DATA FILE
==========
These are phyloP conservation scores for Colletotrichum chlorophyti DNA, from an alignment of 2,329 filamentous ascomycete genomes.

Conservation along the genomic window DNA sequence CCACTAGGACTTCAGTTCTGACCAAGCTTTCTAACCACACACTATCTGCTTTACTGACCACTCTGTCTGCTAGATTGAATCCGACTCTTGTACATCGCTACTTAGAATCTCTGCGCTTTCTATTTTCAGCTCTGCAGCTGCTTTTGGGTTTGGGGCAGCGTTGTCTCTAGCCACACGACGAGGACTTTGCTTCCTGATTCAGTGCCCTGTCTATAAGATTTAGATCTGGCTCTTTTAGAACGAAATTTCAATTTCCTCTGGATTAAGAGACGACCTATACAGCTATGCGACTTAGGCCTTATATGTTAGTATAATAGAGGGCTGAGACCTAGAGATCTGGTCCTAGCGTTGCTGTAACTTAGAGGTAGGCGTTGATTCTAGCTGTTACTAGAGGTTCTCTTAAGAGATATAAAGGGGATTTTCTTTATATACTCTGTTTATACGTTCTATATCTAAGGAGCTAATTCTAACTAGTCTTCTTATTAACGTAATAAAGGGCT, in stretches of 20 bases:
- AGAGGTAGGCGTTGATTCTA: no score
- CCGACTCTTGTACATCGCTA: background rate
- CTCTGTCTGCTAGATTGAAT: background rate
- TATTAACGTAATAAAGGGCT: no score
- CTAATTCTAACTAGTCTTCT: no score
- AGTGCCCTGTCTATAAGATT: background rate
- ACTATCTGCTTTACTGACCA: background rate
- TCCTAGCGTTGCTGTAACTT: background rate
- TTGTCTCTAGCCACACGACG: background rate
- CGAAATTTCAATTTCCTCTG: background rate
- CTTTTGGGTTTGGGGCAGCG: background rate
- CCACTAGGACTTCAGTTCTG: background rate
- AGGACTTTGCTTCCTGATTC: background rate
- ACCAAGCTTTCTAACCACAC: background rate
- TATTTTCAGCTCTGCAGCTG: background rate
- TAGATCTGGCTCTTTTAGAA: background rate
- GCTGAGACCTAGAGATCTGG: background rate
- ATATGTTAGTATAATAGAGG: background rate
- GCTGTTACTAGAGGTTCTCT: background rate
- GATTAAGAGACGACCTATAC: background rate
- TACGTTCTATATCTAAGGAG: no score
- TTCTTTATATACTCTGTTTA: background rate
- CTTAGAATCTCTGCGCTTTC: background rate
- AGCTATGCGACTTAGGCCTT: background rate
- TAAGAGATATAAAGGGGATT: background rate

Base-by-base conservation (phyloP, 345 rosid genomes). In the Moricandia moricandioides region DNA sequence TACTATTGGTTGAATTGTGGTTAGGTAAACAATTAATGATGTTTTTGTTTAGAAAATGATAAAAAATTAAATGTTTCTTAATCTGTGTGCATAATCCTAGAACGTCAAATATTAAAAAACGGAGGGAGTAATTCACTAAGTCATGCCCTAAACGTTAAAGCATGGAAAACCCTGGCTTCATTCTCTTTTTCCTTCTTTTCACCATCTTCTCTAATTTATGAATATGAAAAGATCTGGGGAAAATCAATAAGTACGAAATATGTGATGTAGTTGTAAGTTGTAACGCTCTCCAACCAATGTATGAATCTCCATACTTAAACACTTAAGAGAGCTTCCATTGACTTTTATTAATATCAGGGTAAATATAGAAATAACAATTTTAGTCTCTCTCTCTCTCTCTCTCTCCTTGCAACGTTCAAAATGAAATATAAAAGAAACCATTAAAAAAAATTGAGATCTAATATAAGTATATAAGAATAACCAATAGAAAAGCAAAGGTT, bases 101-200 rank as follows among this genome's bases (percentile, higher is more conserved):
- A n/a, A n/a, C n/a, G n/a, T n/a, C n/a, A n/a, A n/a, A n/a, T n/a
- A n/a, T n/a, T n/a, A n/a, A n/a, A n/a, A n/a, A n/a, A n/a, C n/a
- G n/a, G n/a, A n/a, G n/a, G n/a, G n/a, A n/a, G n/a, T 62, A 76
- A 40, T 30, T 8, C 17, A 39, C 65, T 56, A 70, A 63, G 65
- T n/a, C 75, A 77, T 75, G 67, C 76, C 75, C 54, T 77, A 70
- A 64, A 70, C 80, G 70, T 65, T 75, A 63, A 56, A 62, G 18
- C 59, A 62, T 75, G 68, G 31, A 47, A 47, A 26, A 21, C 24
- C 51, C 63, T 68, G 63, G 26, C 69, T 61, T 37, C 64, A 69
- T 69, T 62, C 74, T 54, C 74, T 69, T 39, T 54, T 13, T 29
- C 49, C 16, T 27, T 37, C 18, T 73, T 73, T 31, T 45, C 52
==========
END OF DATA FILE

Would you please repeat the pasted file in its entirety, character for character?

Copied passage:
These are phyloP conservation scores for Colletotrichum chlorophyti DNA, from an alignment of 2,329 filamentous ascomycete genomes.

Conservation along the genomic window DNA sequence CCACTAGGACTTCAGTTCTGACCAAGCTTTCTAACCACACACTATCTGCTTTACTGACCACTCTGTCTGCTAGATTGAATCCGACTCTTGTACATCGCTACTTAGAATCTCTGCGCTTTCTATTTTCAGCTCTGCAGCTGCTTTTGGGTTTGGGGCAGCGTTGTCTCTAGCCACACGACGAGGACTTTGCTTCCTGATTCAGTGCCCTGTCTATAAGATTTAGATCTGGCTCTTTTAGAACGAAATTTCAATTTCCTCTGGATTAAGAGACGACCTATACAGCTATGCGACTTAGGCCTTATATGTTAGTATAATAGAGGGCTGAGACCTAGAGATCTGGTCCTAGCGTTGCTGTAACTTAGAGGTAGGCGTTGATTCTAGCTGTTACTAGAGGTTCTCTTAAGAGATATAAAGGGGATTTTCTTTATATACTCTGTTTATACGTTCTATATCTAAGGAGCTAATTCTAACTAGTCTTCTTATTAACGTAATAAAGGGCT, in stretches of 20 bases:
- AGAGGTAGGCGTTGATTCTA: no score
- CCGACTCTTGTACATCGCTA: background rate
- CTCTGTCTGCTAGATTGAAT: background rate
- TATTAACGTAATAAAGGGCT: no score
- CTAATTCTAACTAGTCTTCT: no score
- AGTGCCCTGTCTATAAGATT: background rate
- ACTATCTGCTTTACTGACCA: background rate
- TCCTAGCGTTGCTGTAACTT: background rate
- TTGTCTCTAGCCACACGACG: background rate
- CGAAATTTCAATTTCCTCTG: background rate
- CTTTTGGGTTTGGGGCAGCG: background rate
- CCACTAGGACTTCAGTTCTG: background rate
- AGGACTTTGCTTCCTGATTC: background rate
- ACCAAGCTTTCTAACCACAC: background rate
- TATTTTCAGCTCTGCAGCTG: background rate
- TAGATCTGGCTCTTTTAGAA: background rate
- GCTGAGACCTAGAGATCTGG: background rate
- ATATGTTAGTATAATAGAGG: background rate
- GCTGTTACTAGAGGTTCTCT: background rate
- GATTAAGAGACGACCTATAC: background rate
- TACGTTCTATATCTAAGGAG: no score
- TTCTTTATATACTCTGTTTA: background rate
- CTTAGAATCTCTGCGCTTTC: background rate
- AGCTATGCGACTTAGGCCTT: background rate
- TAAGAGATATAAAGGGGATT: background rate

Base-by-base conservation (phyloP, 345 rosid genomes). In the Moricandia moricandioides region DNA sequence TACTATTGGTTGAATTGTGGTTAGGTAAACAATTAATGATGTTTTTGTTTAGAAAATGATAAAAAATTAAATGTTTCTTAATCTGTGTGCATAATCCTAGAACGTCAAATATTAAAAAACGGAGGGAGTAATTCACTAAGTCATGCCCTAAACGTTAAAGCATGGAAAACCCTGGCTTCATTCTCTTTTTCCTTCTTTTCACCATCTTCTCTAATTTATGAATATGAAAAGATCTGGGGAAAATCAATAAGTACGAAATATGTGATGTAGTTGTAAGTTGTAACGCTCTCCAACCAATGTATGAATCTCCATACTTAAACACTTAAGAGAGCTTCCATTGACTTTTATTAATATCAGGGTAAATATAGAAATAACAATTTTAGTCTCTCTCTCTCTCTCTCTCTCCTTGCAACGTTCAAAATGAAATATAAAAGAAACCATTAAAAAAAATTGAGATCTAATATAAGTATATAAGAATAACCAATAGAAAAGCAAAGGTT, bases 101-200 rank as follows among this genome's bases (percentile, higher is more conserved):
- A n/a, A n/a, C n/a, G n/a, T n/a, C n/a, A n/a, A n/a, A n/a, T n/a
- A n/a, T n/a, T n/a, A n/a, A n/a, A n/a, A n/a, A n/a, A n/a, C n/a
- G n/a, G n/a, A n/a, G n/a, G n/a, G n/a, A n/a, G n/a, T 62, A 76
- A 40, T 30, T 8, C 17, A 39, C 65, T 56, A 70, A 63, G 65
- T n/a, C 75, A 77, T 75, G 67, C 76, C 75, C 54, T 77, A 70
- A 64, A 70, C 80, G 70, T 65, T 75, A 63, A 56, A 62, G 18
- C 59, A 62, T 75, G 68, G 31, A 47, A 47, A 26, A 21, C 24
- C 51, C 63, T 68, G 63, G 26, C 69, T 61, T 37, C 64, A 69
- T 69, T 62, C 74, T 54, C 74, T 69, T 39, T 54, T 13, T 29
- C 49, C 16, T 27, T 37, C 18, T 73, T 73, T 31, T 45, C 52